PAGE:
This blog is part one of a three-part series focused on facilitating programmatic data pulls from Microsoft APIs.
Data collection and analysis is one of the most important aspects of a reactive Incident Response investigation or a proactive threat hunt exercise. Often one of the major contributing factors to the success of these investigations is not only how comprehensive your data collection is, but how fast the data is collected, what data is highlighted, and how consistent the data collection is across different investigations.
This blog series highlights ways you can leverage an Azure AD application registration and OAuth authentication to allow API access to alerts, incidents, and data in Microsoft 365 Defender and Microsoft Defender for Endpoint. This API access can enable programmatic Advanced Hunting queries and data pulls to improve hunting consistency, efficiency, speed, and completeness. While we will provide examples for Microsoft 365 Defender APIs, Microsoft Defender for Endpoint APIs, and Microsoft Graph API endpoints, the general guidance is suitable for any service that have APIs exposed.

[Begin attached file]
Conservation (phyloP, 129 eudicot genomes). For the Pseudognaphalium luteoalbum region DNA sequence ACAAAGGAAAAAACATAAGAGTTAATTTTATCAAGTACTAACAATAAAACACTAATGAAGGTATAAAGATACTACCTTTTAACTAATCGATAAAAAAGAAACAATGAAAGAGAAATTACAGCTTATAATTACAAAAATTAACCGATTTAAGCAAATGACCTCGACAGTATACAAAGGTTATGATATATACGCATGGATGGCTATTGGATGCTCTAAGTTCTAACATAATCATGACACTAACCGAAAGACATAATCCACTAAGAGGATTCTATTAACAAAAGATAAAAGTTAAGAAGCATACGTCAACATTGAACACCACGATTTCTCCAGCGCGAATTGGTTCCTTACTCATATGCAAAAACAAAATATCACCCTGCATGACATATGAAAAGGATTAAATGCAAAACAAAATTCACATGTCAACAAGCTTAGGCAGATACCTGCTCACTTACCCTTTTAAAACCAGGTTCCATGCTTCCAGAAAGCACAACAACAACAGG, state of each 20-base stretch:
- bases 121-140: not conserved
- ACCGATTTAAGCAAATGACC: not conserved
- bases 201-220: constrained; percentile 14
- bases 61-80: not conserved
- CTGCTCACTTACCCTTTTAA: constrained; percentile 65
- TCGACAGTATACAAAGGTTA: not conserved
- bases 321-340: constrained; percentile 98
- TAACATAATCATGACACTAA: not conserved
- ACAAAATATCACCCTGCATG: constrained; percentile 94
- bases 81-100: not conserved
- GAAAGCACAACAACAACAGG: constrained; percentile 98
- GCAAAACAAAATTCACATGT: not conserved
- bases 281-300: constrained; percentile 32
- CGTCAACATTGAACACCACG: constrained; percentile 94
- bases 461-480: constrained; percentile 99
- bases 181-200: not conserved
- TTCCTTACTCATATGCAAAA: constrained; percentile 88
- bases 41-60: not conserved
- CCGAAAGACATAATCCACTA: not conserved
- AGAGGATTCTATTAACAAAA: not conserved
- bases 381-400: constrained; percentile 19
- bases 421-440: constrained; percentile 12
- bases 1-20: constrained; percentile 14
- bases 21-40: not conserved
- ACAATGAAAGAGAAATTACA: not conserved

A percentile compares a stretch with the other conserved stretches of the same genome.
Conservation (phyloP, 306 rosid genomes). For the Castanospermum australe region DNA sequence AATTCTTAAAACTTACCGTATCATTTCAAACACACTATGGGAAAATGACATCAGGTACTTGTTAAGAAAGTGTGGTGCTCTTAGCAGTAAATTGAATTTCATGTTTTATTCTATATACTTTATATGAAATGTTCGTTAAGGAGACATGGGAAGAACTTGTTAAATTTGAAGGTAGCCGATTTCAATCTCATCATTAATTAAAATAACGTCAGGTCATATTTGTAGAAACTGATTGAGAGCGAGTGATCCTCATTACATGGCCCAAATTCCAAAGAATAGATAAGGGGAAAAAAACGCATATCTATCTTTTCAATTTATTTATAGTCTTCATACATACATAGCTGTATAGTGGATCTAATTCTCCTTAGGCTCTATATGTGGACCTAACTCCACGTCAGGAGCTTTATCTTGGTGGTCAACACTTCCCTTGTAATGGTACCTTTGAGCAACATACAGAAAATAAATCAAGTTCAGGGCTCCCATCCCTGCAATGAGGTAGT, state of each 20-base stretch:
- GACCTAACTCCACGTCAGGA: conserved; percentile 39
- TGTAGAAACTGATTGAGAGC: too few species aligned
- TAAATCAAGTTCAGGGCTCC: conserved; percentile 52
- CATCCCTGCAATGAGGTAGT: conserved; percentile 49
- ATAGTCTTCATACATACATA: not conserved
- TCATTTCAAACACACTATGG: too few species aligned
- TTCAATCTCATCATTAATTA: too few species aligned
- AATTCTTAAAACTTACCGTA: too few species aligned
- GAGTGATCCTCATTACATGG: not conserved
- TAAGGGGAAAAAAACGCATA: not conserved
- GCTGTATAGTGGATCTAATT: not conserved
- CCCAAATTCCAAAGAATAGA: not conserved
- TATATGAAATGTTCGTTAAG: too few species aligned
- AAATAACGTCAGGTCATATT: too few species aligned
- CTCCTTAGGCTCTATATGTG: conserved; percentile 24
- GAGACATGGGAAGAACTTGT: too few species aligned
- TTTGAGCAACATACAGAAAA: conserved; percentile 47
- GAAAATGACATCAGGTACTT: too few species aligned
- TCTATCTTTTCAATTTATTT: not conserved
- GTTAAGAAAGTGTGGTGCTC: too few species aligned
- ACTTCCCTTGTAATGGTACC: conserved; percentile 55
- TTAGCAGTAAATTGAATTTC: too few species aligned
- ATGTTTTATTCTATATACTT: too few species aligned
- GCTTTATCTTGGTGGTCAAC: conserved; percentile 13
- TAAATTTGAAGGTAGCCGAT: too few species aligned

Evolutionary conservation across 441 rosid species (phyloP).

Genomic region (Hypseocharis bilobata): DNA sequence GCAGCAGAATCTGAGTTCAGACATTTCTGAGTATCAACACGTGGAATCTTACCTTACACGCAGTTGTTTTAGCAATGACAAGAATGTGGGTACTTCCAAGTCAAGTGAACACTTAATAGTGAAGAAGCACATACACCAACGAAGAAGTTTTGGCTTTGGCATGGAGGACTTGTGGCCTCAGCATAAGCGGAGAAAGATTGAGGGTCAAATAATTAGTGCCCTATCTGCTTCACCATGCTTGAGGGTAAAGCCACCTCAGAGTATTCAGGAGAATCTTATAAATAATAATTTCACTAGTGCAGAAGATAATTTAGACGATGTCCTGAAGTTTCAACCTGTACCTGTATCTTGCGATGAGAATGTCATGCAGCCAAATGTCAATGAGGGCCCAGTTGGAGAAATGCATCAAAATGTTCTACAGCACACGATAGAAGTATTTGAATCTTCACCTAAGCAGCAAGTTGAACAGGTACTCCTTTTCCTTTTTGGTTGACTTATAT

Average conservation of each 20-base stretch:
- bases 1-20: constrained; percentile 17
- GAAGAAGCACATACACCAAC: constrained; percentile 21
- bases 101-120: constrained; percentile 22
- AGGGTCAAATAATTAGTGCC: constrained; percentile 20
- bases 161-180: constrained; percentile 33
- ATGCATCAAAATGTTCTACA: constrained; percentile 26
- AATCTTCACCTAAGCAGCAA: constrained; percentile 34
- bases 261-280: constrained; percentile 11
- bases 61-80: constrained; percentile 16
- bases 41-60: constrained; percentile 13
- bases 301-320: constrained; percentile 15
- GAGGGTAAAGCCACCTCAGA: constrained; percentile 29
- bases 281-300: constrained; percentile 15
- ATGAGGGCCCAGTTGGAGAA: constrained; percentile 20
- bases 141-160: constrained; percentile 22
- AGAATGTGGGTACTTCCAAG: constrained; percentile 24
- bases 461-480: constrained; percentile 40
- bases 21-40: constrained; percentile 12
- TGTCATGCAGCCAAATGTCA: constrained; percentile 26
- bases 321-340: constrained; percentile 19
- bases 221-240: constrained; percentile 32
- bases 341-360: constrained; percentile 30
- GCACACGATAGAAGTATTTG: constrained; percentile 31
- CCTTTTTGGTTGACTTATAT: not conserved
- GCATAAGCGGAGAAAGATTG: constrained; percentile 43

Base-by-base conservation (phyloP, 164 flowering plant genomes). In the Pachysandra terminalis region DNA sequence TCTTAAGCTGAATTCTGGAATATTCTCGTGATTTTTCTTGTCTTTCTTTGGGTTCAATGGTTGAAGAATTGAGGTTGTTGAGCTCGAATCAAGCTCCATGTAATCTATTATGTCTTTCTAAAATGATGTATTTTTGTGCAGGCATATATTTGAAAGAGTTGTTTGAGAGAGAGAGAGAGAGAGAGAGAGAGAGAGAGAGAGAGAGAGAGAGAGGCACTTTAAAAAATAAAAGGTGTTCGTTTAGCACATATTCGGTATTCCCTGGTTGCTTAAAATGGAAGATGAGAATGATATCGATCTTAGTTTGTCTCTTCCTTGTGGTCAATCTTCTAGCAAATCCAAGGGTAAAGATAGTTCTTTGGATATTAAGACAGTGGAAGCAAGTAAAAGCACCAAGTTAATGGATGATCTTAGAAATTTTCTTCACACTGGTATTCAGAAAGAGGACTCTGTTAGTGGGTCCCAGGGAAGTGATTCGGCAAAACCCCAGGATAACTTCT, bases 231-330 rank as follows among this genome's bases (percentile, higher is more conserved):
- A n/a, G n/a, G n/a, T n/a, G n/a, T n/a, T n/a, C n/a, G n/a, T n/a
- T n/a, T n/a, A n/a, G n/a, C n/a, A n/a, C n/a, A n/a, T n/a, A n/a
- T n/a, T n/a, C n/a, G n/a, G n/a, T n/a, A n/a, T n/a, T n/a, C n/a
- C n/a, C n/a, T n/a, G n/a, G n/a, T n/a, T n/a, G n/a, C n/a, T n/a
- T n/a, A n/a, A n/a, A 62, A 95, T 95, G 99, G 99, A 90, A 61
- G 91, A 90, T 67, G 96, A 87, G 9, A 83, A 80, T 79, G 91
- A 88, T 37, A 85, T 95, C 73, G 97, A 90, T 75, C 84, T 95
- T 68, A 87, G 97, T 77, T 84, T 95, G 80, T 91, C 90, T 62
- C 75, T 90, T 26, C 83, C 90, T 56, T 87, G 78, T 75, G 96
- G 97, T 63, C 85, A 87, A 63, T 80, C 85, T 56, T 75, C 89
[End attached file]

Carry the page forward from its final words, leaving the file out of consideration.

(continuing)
To facilitate programmatic data pulls from Microsoft APIs there are 5 main steps, which we will cover in this blog series:
This blog will provide examples for leveraging PowerShell and C# code in Azure Functions. The same C# code can be used for a desktop app or a web API according to your need.